Fenofibrate may reduce CVD risk in type 2 diabetes
Fenofibrate might reduce the risk of cardiovascular events in people with type 2 diabetes who have high levels of triglycerides and low levels of ‘good’ cholesterol despite being treated with statins, a study has found.
The treatment is primarily used to help reduce elevated levels of triglycerides, or fat, in the blood, but researchers wanted to know if the drug, when combined with statin treatment, could also reduce the risk of heart disease in people with type 2 diabetes.
People with type 2 diabetes are at high risk of cardiovascular-related events, such as heart attacks, stroke, and even death, often because their levels of triglycerides are so high, and their high-density lipoprotein (HDL) cholesterol levels are low.
The study, funded by the US-based National Heart, Lung, and Blood Institute (NHLBI), saw the researchers follow 4,640 participants from the Action to Control Cardiovascular Risk in Diabetes (ACCORD) Lipid Study for five years after the conclusion of the trial in 2009.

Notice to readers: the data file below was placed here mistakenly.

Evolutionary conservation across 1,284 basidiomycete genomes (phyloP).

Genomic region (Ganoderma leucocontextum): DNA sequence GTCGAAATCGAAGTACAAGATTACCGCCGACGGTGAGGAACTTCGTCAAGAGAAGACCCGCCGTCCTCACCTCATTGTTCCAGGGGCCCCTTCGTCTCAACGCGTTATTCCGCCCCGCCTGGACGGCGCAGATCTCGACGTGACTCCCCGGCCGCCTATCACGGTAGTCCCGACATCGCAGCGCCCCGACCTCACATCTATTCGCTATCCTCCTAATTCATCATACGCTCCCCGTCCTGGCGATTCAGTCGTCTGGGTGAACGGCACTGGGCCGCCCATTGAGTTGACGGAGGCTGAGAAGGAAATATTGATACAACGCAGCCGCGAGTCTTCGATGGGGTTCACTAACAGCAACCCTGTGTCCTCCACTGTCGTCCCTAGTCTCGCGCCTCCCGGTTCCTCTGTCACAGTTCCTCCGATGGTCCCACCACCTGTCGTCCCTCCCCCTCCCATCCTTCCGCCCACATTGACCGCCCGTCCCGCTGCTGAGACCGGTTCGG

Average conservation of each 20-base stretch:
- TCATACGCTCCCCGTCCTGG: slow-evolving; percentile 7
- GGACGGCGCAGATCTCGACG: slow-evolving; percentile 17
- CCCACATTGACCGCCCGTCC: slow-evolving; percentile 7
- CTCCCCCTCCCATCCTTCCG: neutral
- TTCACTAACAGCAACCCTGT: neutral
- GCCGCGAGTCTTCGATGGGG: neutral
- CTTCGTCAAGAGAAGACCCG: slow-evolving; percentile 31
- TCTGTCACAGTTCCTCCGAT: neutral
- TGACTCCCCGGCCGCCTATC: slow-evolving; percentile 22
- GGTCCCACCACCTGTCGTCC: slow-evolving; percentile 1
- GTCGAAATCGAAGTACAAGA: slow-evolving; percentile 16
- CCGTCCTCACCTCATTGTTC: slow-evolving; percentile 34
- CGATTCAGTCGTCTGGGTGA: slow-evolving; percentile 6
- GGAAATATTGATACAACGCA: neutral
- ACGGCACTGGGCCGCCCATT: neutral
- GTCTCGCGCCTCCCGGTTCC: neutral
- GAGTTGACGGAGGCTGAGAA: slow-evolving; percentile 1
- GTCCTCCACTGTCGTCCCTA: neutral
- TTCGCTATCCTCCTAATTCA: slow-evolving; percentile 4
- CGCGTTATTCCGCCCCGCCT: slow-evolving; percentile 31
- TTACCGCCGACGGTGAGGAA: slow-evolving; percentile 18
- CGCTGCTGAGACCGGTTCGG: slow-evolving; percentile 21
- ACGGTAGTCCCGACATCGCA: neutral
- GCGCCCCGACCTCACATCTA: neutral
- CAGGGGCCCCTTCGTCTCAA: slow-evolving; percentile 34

The findings, published in JAMA Cardiology, suggest that fenofibrate therapy may be beneficial in the way the researchers hoped: by reducing cardiovascular events in patients with type 2 diabetes who take statins but still have especially high triglycerides levels and low HDL cholesterol levels. However, a randomized study is needed to confirm these findings, according to the authors.
The researchers concluded: “The continued observation of heterogeneity of treatment response by baseline lipids suggests that fenofibrate therapy may reduce CVD in patients with diabetes with hypertriglyceridemia and low high-density lipoprotein cholesterol.”
To access the paper, click here.